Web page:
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Physical Therapeutics for Fibromyalgia | Central Chiropractor

Physical therapy often takes a hands-on approach, which might make you cringe if you're experiencing pain from several hypersensitive tender points. However, in managing your fibromyalgia symptoms, gentle and effective are used by physical therapy, and will most likely play a part in the recovery process.

Can physical therapy help ease fibromyalgia?
There are a variety of physical therapy techniques. Passive treatments include hydrotherapy, heat therapy, deep tissue massage, electrical muscle stimulation, and ultrasound and relax the body. Your physical therapy program will often start with passive treatments. When you feel ready, you will begin active treatments that protect against fibromyalgia pain and strengthen your body. Your physical therapist may work with you to develop a suitable strategy.

Passive Physical Therapy Treatments for Fibromyalgia
Deep Tissue Massage: Unless you're in an extreme amount of pain, deep tissue massage is an ideal fibromyalgia treatment because…

Herbal Treatment for Neuropathy

Herbal Treatment for Neuropathy - El Paso Chiropractor

Neuropathy means damage to the nerves, which transmit messages from the spinal cord to the brain. Neuropathy often causes numbness and tingling in the hands and feet, called peripheral neuropathy. Physical injury or trauma to nerves most often causes neuropathy; between 60 to 70 percent of diabetics also have neuropathy, ranging from mild to severe, according to the National Institute of Neurological Disorders and Stroke. A number of diseases, acute infections and toxins can also cause neuropathy. Many people turn to herbs for relief -- but do not take herbs for neuropathy without your doctor’s approval.

Cayenne Pepper

Cayenne pepper contains capsaicin, a topical pain reliever that can help reduce discomfort from neuropathy. Capsaicin works by depleting substance P, a pain-causing chemical, from nerve receptors. Applying cayenne pepper in a topical solution initially stimulates the release of substance P but then depletes it, which decreases pain. Several over-the-counter topical pain relievers containing cayenne pepper approved for use by United States Food and Drug Administration are available. They appear to help at least some people with neuropathies from shingles; trigeminal neuralgia, which causes facial neuropathy; and diabetic retinopathy, the Diabetes Self-Management website reports. In some cases, topical application of this herb can worsen pain. Wright State University pharmacy suggests starting with the weakest concentration of the herb and increasing over time. It can take one to two months to work up to the strongest dose.
A systematic review of studies conducted by the University of Oxford reported on study findings in the April 24, 2004 issue of the “British Medical Journal.” L. Mason and colleagues, of the Pain Research and Nuffield Department of Anaesthetics, reported that capsaicin had poor to moderate effectiveness overall in six separate studies.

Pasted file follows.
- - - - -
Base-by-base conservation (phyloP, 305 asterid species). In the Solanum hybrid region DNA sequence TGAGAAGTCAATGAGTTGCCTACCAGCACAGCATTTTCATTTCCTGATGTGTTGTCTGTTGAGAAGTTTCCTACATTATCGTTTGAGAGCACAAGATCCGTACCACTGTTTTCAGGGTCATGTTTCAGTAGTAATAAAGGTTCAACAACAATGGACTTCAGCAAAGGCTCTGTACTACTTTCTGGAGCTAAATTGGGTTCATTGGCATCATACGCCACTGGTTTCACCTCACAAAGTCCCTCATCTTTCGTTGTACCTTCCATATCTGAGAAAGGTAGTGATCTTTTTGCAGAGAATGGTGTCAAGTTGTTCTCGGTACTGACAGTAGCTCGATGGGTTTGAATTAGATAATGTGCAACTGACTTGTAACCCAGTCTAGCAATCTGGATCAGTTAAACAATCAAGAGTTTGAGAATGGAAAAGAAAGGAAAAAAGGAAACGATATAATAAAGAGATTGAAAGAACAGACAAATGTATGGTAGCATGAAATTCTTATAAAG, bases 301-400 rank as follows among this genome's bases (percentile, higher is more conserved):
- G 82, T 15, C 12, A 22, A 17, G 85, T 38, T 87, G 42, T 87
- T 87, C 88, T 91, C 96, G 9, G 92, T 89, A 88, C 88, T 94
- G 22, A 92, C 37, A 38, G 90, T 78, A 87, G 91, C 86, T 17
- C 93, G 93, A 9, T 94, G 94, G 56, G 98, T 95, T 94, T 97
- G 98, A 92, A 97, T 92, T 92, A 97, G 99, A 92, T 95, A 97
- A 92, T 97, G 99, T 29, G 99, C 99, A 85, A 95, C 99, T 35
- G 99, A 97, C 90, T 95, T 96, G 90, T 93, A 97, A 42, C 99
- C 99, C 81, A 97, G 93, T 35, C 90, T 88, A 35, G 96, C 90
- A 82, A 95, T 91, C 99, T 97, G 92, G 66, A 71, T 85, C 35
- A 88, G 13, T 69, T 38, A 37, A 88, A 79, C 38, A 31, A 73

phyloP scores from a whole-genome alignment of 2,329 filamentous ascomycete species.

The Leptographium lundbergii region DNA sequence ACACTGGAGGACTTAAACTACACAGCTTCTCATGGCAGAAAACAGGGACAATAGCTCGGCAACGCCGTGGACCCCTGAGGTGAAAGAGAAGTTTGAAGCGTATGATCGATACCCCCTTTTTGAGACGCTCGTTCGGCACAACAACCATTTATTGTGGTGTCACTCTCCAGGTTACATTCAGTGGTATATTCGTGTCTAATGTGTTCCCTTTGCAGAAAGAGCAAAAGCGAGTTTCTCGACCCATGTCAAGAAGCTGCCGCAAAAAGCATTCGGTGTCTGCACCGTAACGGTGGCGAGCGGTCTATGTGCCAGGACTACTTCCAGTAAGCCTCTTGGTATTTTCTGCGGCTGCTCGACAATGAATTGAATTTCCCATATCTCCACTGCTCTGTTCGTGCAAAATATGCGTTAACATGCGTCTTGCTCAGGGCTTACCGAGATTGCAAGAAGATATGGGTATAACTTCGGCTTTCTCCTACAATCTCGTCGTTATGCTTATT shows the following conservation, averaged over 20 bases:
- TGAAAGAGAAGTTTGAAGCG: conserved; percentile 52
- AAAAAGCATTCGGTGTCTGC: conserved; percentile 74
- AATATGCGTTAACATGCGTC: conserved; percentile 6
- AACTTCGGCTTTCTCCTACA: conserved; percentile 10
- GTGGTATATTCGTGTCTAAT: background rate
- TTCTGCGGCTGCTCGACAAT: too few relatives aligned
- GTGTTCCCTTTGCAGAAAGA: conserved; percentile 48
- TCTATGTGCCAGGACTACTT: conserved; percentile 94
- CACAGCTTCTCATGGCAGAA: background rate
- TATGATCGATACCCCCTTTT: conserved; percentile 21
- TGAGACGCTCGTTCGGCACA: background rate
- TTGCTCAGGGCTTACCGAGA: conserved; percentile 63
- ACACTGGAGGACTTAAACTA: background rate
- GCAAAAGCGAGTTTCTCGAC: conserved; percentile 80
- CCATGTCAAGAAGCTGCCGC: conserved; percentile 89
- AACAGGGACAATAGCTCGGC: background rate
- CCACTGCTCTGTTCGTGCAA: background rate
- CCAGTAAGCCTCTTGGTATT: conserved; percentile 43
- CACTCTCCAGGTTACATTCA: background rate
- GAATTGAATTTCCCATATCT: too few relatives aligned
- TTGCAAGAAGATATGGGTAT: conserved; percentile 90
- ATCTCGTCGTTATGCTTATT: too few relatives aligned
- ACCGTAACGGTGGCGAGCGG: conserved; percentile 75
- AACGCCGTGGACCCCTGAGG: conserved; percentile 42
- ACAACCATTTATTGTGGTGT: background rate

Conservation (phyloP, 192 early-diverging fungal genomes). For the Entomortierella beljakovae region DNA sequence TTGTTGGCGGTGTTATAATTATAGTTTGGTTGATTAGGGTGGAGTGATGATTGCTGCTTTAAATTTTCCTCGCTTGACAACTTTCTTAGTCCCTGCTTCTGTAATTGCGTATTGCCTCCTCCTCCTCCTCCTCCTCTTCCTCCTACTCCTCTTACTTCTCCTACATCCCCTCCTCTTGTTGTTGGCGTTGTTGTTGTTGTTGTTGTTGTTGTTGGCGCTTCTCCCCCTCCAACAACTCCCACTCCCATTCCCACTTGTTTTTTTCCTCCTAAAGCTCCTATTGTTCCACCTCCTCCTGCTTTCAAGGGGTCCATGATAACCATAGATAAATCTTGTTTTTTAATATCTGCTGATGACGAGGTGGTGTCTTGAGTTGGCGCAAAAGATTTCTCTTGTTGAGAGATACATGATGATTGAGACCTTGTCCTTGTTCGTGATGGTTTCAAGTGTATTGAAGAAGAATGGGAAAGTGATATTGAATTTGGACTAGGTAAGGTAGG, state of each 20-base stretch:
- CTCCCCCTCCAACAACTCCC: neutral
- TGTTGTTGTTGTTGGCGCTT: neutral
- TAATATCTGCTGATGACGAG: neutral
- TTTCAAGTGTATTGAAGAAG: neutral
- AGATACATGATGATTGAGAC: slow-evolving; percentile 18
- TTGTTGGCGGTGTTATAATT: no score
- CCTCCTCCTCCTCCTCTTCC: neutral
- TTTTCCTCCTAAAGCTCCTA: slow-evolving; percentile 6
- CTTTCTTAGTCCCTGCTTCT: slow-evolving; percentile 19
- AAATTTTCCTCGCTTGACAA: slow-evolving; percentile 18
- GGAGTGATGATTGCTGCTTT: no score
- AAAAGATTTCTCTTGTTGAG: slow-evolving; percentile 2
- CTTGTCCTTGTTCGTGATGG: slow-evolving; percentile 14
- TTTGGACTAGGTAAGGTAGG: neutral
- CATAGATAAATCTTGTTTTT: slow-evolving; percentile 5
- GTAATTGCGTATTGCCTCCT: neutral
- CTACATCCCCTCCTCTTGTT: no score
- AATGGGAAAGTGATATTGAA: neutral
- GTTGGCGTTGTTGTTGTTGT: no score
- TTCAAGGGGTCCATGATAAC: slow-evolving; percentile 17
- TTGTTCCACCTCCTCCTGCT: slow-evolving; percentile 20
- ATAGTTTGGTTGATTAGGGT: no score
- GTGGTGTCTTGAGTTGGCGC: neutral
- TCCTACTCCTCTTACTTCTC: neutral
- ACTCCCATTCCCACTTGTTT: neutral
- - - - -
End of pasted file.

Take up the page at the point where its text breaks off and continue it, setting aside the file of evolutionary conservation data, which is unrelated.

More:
Evening Primrose Oil

Evening primrose oil, also called EPO, contains an omega-6 essential fatty acid, gamma-linolenic acid. In some studies, EPO showed benefit for use in diabetic retinopathy. A 2003 article published in “The Journal of the American Board of Family Practice” by Kathleen M. Halat and pharmacist Cathi E. Dennehy of the University of California–San Francisco reviewed studies done on the effectiveness of EPO in treating diabetic neuropathy without causing adverse effects on blood glucose levels. The authors concluded that EPO may have benefit in treating mild diabetic neuropathy, but that patient compliance with the number of pills required, 8 to 12 per day, might be problematic.

St. John's Wort

Antidepressants are often used as treatment for polyneuropathy, neuropathy that affects number of areas rather than just one. St. John’s wort, an herb that has antidepressant properties, is also used to treat neuropathy in some patients. A 2001 study reported in “Pain” by Soren Sindrup, M.D., of the University of Southern Denmark found no improvement of polyneuropathy in patients given St. John’s wort compared to placebo.

Ginkgo Biloba

In an animal study reported by Yee Suk Kim, M.D., and colleagues of the Catholic University of Seoul and published in the June 2009 issue of “Anesthesia and Analgesia,” ginkgo biloba was found to decrease neuropathic pain in rats. Ginkgo may also prove valuable for use in humans, the study concluded.
Sourced through Scoop.it from: www.livestrong.com
Characterized by pain, tingling sensations and numbness, damage or injury to the nerves can alter the function of the nervous system. Neuropathy can interrupt the communication of the nerves between the brain, spinal cord and the central nervous system. Several treatments have been found to improve the symptoms of neuropathy and a herbal treatment containing several specific herbs can help improve the condition.

Trending Topic: Vaccines Revealed Episode 6

Dr. Gentempo and others are bringing great awareness to our community regarding vaccinations and their dangers.
Posted: 01-16-2017




Vaccines Revealed and Exposed on Episode #6
As a healthcare provider, Dr. Patrick Gentempo has been searching for the truth behind the effects of vaccines on the general population. When making critical decisions about you and your children’s health, it’s essential to have the correct knowledge of all medical procedures you’re being involved in, including the administration of mandatory vaccines, among others.
For more information, please feel free to ask Dr. Jimenez or contact us at 915-850-0900 . 

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